The Art of Living in Boone, NC

In Search of Peace

SouthPark magazine

Exploring The Art of Living and its updated Ayurvedic spa in Boone, NC

Early in the morning, Day 2: On my way up to breakfast, a sign summons me off the main path: Nature Trail. Less than a minute in, I hear a rustle in the dead leaves. I turn to my left. A docile doe is no more than 10 feet away. She’s deeply camouflaged by the brown colors of fall in the mountains. She’s stunning, and still as a statue. Neither of us moves. I desperately want to be friends with her, but she is suspicious, timid. 

It’s early November in Boone, and the crisp air is a relief from the heat back home in Charlotte, where summer has long overstayed its welcome. At this elevation, most of the leaves have fallen. The sky is North Carolina’s signature blue. 

The Art of Living Retreat Center is an expansive complex that towers high over Boone, about two-and-a-half hours northwest of Charlotte. Founded by spiritual teacher Sri Sri Ravi Shankar, the center offers wellness retreats, courses and programs taught by its own staff and also hosts spiritual leaders from around the world. Whatever you’re in search of — yoga, ayurveda spa treatments, nature walks, silence, holistic wellness — whatever language you want to use, you’ll likely find an opportunity to explore it at the Art of Living. 

During my short visit, I spend most of my time in two key areas: the dining room and the spa, though the retreat covers 380 acres and consists of many buildings, residences, a meditative labyrinth, a clay-making center and stunning views. 

After I check in, I drive down a steep, winding road to the new shankara ayurveda spa for meditation class. Ayurveda is an ancient medical system that emphasizes disease prevention through lifestyle practices. This new yoga studio just opened in November as part of an expansion that included 20 hotel suites, an exercise pool and float tank, and a demo kitchen where guests can learn ayurvedic cooking techniques.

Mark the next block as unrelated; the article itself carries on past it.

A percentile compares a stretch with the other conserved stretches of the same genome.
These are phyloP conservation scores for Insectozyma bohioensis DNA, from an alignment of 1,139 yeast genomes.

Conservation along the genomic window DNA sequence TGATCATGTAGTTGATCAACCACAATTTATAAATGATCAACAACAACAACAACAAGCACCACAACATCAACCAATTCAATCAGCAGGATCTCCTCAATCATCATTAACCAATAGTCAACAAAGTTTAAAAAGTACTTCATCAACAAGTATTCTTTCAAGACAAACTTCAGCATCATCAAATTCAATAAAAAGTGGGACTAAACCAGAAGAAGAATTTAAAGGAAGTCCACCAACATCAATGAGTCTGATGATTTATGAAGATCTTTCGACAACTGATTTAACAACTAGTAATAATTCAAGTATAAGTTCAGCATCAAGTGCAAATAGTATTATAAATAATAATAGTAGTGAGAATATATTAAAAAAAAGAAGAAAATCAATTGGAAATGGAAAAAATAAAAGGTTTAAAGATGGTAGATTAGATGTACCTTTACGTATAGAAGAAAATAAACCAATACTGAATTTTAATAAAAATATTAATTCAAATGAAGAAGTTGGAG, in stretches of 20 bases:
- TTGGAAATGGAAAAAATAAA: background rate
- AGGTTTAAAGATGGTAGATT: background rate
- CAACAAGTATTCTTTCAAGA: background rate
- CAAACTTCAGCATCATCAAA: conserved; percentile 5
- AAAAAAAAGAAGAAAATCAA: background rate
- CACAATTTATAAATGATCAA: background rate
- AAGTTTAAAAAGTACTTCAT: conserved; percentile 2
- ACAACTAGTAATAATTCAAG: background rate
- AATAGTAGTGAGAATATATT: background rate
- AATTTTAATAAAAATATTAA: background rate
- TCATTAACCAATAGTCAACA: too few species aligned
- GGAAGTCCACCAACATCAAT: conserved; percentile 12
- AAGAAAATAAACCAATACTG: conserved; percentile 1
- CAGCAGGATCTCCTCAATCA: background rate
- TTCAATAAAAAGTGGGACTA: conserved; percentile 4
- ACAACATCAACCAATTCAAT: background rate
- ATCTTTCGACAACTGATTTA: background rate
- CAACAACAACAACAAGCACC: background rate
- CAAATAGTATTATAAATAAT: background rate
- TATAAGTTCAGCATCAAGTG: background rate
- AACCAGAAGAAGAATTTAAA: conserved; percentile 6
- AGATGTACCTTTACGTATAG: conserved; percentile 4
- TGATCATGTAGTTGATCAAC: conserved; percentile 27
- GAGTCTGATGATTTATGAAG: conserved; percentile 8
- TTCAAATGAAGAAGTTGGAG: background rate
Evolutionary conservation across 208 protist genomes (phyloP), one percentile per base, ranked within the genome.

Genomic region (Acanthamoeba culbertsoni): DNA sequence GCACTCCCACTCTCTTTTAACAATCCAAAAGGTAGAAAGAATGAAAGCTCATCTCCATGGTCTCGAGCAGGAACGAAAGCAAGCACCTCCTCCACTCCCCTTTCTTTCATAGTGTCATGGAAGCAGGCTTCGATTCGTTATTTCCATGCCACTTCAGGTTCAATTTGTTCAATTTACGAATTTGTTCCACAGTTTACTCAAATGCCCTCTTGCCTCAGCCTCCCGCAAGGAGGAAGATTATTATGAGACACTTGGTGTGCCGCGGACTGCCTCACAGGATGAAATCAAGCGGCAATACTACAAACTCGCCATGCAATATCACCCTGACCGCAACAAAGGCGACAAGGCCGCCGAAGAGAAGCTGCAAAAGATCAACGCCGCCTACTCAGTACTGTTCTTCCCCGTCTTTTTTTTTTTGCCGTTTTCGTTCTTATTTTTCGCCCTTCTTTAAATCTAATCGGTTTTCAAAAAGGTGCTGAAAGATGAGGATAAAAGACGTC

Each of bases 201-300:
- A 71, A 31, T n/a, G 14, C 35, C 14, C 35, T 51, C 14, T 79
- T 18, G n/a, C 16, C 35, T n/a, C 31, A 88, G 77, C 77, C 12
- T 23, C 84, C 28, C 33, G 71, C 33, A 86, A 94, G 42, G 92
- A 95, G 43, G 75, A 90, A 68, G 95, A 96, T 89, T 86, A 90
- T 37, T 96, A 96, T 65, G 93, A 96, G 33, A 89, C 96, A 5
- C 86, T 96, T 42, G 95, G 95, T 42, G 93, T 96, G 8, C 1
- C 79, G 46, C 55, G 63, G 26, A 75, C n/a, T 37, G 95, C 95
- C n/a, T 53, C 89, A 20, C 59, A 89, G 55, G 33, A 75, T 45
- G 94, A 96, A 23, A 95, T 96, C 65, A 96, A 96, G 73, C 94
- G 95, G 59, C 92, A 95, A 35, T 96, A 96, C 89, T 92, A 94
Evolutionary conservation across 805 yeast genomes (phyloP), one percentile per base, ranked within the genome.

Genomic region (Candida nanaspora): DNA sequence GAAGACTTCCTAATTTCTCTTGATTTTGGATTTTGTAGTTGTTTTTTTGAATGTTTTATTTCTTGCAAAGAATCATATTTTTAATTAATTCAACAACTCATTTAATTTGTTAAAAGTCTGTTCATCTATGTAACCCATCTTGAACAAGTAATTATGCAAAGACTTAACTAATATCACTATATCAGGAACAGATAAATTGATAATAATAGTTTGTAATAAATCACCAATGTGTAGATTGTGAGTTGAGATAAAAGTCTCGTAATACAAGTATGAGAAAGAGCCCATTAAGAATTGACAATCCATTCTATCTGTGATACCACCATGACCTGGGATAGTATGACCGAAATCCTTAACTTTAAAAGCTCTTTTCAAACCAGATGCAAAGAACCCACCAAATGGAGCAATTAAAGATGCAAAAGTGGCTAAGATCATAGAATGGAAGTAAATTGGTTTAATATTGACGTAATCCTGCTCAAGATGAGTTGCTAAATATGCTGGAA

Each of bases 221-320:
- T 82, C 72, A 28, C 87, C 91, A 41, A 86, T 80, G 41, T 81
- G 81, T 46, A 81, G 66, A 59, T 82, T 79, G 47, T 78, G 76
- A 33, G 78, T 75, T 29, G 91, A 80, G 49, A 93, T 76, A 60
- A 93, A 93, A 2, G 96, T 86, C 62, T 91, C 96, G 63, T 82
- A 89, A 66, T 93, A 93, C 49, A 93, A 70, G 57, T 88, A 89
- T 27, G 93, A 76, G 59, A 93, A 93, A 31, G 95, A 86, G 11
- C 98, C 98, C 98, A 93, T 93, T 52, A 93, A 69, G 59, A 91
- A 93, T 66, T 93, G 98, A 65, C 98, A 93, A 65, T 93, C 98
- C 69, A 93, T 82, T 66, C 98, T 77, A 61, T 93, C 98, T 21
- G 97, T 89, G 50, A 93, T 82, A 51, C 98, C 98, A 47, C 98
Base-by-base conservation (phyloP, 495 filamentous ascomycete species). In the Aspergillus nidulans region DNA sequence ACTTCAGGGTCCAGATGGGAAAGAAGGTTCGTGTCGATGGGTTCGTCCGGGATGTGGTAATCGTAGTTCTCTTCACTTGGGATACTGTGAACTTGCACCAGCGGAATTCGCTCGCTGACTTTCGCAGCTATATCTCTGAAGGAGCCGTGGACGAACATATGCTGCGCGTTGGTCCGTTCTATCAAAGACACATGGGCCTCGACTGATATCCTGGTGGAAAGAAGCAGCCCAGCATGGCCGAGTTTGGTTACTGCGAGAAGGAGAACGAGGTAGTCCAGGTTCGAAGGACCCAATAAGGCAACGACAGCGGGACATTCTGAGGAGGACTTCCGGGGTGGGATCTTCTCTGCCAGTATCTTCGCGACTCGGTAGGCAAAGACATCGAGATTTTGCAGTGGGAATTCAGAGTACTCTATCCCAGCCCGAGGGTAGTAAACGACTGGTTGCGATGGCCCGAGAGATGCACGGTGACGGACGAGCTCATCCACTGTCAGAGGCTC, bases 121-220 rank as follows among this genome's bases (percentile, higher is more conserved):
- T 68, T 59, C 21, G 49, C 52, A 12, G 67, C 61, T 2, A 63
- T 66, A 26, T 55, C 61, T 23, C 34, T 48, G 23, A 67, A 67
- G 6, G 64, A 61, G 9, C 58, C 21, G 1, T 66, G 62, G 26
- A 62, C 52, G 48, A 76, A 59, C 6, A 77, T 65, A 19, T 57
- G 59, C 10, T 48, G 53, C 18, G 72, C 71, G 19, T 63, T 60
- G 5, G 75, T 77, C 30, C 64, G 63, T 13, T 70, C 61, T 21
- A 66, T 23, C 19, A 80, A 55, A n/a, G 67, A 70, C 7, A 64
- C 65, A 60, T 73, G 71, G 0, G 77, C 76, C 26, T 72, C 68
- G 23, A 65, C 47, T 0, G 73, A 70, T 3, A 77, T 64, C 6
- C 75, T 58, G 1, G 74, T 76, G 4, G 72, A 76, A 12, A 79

I’m late, so it’s not exactly the best start. About 25 guests line the walls, though few are in the center of the room, where I unfold my mat. Fortunately, class hasn’t started. Kunwar Gadhok (who doubles as the retreat’s marketing director) sits at the front of the room, knees crossed, and asks us each to announce why we are here and what we hope to get out of the class — and our favorite ice cream flavor. One young woman from New York is here to learn more about meditation. Rocky Road. A woman from Toronto, to center herself. Pistachio. Another, to slow down and reclaim her life. Vanilla. I’m here, as a journalist, to learn more about the center and meditation. I am here in search of peace. Coffee, hands down.

In his soothing baritone, Gadhok tells us that he began meditating with his dad when he was 9 years old, before he even knew what it was. He loved the inner peace he felt after meditations, and in 2018, after a stint in corporate America, he devoted his life to sharing it with others.

He guides us through intentional breath, at first a test of patience. A pesky crow whines outside our window, distracting me, but overall I feel lighter and calm when we’re done.

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